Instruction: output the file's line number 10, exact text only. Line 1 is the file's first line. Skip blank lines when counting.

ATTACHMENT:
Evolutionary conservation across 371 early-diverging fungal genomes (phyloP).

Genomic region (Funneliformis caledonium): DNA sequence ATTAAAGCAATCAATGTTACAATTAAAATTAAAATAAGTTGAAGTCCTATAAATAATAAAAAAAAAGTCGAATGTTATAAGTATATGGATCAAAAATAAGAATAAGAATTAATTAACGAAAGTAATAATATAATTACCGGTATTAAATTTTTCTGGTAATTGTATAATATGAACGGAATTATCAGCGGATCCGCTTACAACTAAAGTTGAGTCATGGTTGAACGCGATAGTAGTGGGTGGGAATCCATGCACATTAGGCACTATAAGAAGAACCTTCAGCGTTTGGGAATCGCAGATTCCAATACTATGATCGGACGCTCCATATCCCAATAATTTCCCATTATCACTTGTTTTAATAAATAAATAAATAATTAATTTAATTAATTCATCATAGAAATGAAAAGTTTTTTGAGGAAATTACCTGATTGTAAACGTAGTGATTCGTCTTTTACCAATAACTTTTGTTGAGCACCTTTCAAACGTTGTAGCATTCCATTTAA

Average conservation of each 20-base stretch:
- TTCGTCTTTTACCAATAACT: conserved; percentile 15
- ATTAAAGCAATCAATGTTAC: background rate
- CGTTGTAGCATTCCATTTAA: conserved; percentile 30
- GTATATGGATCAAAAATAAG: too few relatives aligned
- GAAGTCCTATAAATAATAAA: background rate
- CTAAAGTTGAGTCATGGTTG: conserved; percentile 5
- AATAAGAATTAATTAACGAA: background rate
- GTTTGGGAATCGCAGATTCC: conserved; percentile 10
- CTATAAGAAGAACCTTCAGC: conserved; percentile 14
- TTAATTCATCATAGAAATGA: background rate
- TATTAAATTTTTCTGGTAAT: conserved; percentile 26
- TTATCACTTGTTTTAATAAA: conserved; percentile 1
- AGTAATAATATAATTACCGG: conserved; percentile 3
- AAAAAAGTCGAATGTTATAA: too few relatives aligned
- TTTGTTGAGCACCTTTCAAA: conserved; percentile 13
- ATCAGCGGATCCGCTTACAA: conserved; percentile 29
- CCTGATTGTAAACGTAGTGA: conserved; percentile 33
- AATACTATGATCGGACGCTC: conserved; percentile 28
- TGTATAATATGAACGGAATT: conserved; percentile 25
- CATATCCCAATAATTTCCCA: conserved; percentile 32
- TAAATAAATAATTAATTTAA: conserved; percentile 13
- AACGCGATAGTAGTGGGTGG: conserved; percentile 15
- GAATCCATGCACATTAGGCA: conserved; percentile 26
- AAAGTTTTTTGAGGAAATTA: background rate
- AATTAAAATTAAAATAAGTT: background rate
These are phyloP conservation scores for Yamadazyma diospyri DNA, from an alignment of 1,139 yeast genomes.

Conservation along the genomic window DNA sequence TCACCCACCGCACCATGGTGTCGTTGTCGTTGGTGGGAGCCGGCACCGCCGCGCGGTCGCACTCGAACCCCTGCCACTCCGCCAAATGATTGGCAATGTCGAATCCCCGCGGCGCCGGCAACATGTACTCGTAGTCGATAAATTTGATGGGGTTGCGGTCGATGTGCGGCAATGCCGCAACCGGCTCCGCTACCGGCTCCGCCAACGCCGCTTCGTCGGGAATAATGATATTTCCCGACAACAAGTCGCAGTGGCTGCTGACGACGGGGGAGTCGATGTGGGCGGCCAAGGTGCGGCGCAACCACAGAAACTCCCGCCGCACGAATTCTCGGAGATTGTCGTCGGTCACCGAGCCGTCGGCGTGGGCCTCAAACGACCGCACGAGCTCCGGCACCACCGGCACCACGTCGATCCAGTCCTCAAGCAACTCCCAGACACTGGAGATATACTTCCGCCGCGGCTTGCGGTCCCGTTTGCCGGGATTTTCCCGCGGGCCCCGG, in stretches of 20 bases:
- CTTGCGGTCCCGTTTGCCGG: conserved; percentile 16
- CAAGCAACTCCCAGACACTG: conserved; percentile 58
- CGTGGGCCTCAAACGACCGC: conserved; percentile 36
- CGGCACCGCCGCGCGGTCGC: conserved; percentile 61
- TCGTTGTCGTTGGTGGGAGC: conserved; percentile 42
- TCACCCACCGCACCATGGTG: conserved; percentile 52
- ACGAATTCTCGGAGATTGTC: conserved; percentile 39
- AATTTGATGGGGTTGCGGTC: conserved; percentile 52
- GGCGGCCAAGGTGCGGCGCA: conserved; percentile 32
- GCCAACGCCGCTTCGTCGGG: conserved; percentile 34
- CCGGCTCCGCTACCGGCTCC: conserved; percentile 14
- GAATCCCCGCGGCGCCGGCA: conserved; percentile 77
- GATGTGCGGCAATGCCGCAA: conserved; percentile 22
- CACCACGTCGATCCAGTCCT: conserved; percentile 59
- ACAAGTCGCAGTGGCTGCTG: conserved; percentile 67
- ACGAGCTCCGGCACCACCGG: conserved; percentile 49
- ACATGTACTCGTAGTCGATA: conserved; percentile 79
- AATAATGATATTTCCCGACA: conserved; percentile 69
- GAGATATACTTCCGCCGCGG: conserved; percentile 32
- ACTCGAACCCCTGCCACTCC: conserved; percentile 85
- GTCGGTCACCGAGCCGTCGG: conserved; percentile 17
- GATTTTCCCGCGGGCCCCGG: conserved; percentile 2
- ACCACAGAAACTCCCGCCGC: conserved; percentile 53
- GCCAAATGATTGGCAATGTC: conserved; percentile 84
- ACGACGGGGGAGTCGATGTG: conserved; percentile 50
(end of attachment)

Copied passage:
- AATAAGAATTAATTAACGAA: background rate